Finished up my bag of this. I found that it does do well in a gaiwan but I prefer the Gold Needles brewed western using Brenden’s parameters of 1/2T (~2g?), 8oz, 212F, 3/5m.

Dry leaf smells like clean forest air with additional notes of citrus, pepper and malt. After the first steep, the aroma coming from the wet leaf has malt, cocoa, rose, honey and soft orange. The steam wafting from the cup is similar to the dry leaf, not quite as deep as the wet leaf.

The tea is very clean and light-bodied with very little astringency and no bitterness. Tastes of citrus, malt, mineral, fresh mushroom, cocoa, light honey and hints of black pepper and nutmeg swirl around the mouth as a smooth, well rounded brew with a clean finish. Tasty with a piece of bittersweet chocolate.

Flavors: Black Pepper, Citrus, Cocoa, Honey, Malt, Mineral, Mushrooms, Nutmeg, Orange, Rose

Boiling 3 min, 0 sec 2 g 8 OZ / 236 ML

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If you’re an aspiring or current tea grower, let’s talk! I am slowly beginning a tea farm here in Northern California. Currently growing are young plants pulled from the ground and gifted to me after a visit to Fairhope Tea Plantation in Alabama. The parent plants are sinensis variety from a defunct Lipton research project. I’ve also started seeds from Camellia Forest Nursery in North Carolina. The types include Camellia taliensis, an assamica variety, and 3 sinensis varieties including “Small leaf” “Large leaf” and “Black Sea.” To learn how to process tea into different styles, I plan on traveling to China and Taiwan if/when COVID becomes a relative non-issue. I’m taking Mandarin classes to aid in this journey.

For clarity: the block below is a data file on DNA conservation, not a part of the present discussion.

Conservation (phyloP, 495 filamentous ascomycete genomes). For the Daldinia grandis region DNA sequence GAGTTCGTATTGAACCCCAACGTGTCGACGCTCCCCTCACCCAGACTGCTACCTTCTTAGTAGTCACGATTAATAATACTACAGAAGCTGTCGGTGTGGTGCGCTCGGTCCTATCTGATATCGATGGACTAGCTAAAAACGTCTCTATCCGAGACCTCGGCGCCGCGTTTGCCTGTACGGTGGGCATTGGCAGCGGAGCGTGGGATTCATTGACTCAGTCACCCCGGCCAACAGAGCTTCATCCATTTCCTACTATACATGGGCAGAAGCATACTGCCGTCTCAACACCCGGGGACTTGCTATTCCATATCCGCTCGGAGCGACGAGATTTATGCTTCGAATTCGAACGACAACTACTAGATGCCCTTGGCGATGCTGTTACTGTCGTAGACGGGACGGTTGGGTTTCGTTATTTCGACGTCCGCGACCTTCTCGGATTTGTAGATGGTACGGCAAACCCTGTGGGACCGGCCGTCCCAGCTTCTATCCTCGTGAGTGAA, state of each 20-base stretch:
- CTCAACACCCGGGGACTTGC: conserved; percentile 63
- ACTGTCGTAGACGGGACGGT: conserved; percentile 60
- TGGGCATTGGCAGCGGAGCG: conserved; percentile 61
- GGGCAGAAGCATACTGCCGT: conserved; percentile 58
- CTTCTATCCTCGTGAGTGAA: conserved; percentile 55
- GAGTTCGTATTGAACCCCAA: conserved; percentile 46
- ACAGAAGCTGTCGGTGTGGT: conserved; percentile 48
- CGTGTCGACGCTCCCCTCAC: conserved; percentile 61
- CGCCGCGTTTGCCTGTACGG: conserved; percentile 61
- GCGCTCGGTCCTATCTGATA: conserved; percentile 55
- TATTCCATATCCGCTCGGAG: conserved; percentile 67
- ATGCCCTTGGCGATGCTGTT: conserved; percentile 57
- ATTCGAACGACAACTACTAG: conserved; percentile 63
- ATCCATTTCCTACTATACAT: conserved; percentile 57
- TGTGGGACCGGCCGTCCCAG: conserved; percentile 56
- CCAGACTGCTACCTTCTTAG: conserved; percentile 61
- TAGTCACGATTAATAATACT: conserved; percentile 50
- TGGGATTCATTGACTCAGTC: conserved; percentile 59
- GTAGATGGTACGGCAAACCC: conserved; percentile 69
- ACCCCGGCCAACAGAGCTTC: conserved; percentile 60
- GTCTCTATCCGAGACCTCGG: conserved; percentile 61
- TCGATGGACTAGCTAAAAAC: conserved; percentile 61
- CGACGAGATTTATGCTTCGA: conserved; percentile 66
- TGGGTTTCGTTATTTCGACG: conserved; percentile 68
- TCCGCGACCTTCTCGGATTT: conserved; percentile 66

Tea became a hobby and my daily drink of choice some time late in the last decade. My introduction to loose leaf came, following a lone tin of some Tie Guan Yin oolong many years prior, in the form of dumpster-dived Wuyi oolong packets that somebody left upon moving out of an apartment building. From there, my palate expanded to teas from across China and the world. I used to focus more on taste and still harbor the habit, but after trying sheng pu’er, I tend to focus more on how a tea feels in my body. Does it complement my constitution? Does it change my mood or does it enhance my current mindstate? While I may not mention those effects in tea notes, it is what I value most. Flavored teas are not a favorite but I do drink them intermittently.

In terms of who I am, you could consider me a jill of all trades. Specialty is not my strength, as can be seen in the spread of my tea notes.

One thing I will always love is riding a bicycle.


Sonoma County, California, USA

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